Oct. 19 2005 (wed): SURPRISE!!! The long promised nice review section is here. Thank you, G.F. Handel and the Canadian Opera Company, for inspiring a nice review! (As I wrote on the day of the Oct. 18 performance of the opera: "Off to the opera tonight ... Handel. If I feel like it, I may tell you, my loyal readers, more about the spectacle tomorrow. Maybe. But the day job is busy and other things are sapping my strength, so maybe not ... it'll be a surprise whether I do or not. I'll stop rambling now.") Additionally, the train page has been slightly updated since Oct. 11.

Oct. 18 2005 (tues): The works list has had a few more pieces given their correct composition dates (thanks for the info for that Marco!). For a music update ... I continue to work on new projects (piano composition at this time).

Oct. 14 2005 (fri): The works list and search features have been further refined and expanded: however, the list is still slightly incomplete and the date information is still needing some confirmation. If you are interested in further details on, or in performing, any of these works, please use the contact button in the navigation to the right to get in touch with me.

Oct. 12 2005 (wed): Germane and music-related finally. An initial alpha version of my works list is available ... use the navigation button to the right. The list is still slightly incomplete and the date information is still needing some confirmation (updated since inital version on Oct. 11 2005).

Oct. 11 2005 (tues): I wonder if Molson read my site ... aka a pointless update. More on my trains. Sadly, nothing germane ... ie: music related, although I am working on a few projects at present.

Oct. 7 2005 (fri): I must have no life. More pointlessness added. Some other hidden details here and there as well. Enjoy!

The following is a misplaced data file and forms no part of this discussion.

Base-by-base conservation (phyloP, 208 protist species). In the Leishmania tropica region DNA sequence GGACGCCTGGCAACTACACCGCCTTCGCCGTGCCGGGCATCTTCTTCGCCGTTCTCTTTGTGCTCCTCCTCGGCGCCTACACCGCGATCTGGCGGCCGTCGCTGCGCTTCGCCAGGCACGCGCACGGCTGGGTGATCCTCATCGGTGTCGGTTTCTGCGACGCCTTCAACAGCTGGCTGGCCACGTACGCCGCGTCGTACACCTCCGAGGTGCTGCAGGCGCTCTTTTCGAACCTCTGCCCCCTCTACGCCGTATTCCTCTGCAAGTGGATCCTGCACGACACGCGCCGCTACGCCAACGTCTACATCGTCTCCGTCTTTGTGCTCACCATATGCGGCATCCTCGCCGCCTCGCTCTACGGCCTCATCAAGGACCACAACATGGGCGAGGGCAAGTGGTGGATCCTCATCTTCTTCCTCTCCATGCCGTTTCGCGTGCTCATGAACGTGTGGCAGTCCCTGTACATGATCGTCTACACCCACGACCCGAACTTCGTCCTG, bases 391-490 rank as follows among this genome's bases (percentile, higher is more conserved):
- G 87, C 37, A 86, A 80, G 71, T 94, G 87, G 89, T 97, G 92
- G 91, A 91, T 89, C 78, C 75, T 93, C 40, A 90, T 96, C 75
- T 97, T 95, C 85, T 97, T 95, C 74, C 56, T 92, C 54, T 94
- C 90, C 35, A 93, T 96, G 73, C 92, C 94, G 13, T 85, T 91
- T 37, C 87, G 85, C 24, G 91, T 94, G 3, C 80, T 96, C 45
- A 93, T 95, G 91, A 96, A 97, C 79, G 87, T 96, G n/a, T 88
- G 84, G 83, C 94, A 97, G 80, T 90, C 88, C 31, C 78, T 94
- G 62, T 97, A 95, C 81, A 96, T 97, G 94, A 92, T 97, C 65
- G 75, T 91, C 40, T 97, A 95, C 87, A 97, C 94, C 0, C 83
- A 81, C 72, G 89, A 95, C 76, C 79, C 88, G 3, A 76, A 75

Oct. 6 2005 (thurs): Stuff continues to be added to the site. Check out the new "works" link to the right ... it's amazing. Really. Hahahahah.

Oct. 5 2005 (wed): Thanks for the amazing response to my contest announcement from Oct. 3. Now I know I'm alone in the universe. Contest is closed; no prizes for anyone! Too bad I've removed the entries for those days so no-one knows what the contest was any more. Also ... more pointlessness added. Not that anyone seems to care.

Oct. 3 2005 (mon): Afternoon; More site updates done ... some obvious, some re. functionality. The prize offer below is still open.

Oct. 3 2005 (mon): Morning; It's a subtle update, and it was done fast and dirty and will need to be fixed. I might (maybe, if I feel like it) give a prize to the first person who emails me correctly identifying what was updated.

Sept. 30 2005 (fri): It's payday at the day job. That's the good news. Bad news ... this is the update. I thought about posting something, but decided against it.

Sept. 16 2005 (fri.): A sad loss for Canadian music today; composer Harry Freedman passed away at the age of 83.

The following notice is excerpted from the Globe and Mail; the full article can be found here.

By ROBERT EVERETT-GREEN
Monday, September 19, 2005
HARRY FREEDMAN, 83
Canadian composer penned 200 works
Toronto

Composer Harry Freedman, a major figure in Canadian music for the past four decades, died in a Toronto hospital on Friday of prostate cancer. He was 83.

Mr. Freedman's rugged and expressive music has been performed by every major Canadian orchestra, as well as choirs, chamber ensembles, soloists and dance companies, including the Royal Winnipeg Ballet. He also wrote incidental stage music for the Stratford Festival and several film scores, some of which featured the voice of his wife, soprano Mary Morrison.

Please visit this Harry Freedman website for further information (including audio material) on this fine composer and his work.

Jun. 28 2005 (tues.): I appeared at the Ambient Ping (Toronto), at the Hacienda in Toronto, performing with Nick Storring, Michael Keith and Rose Bolton ... live electroacoustic improvisation was the theme of the evening. This performance was a real treat for me: I'd not worked with Michael or Nick before, yet we came up with a really solid improv set with some really good on-stage communication between all 4 of us. Thanks for the great music-making to nick, Michael and Rose!

Jun. 16, 2005 (thurs.) ... I appeared live at the third of the Canadian Electronic Ensemble's (CEE) new series of informal Studio Concerts at the CEE studio (60 Atlantic Ave st. 219, Toronto ON, near King and Dufferin). Guest artists Jim Bailey and Barry Prophet, along with CEE members Jim Montgomery and Rose Bolton, made the evening an enjoyable collaboration.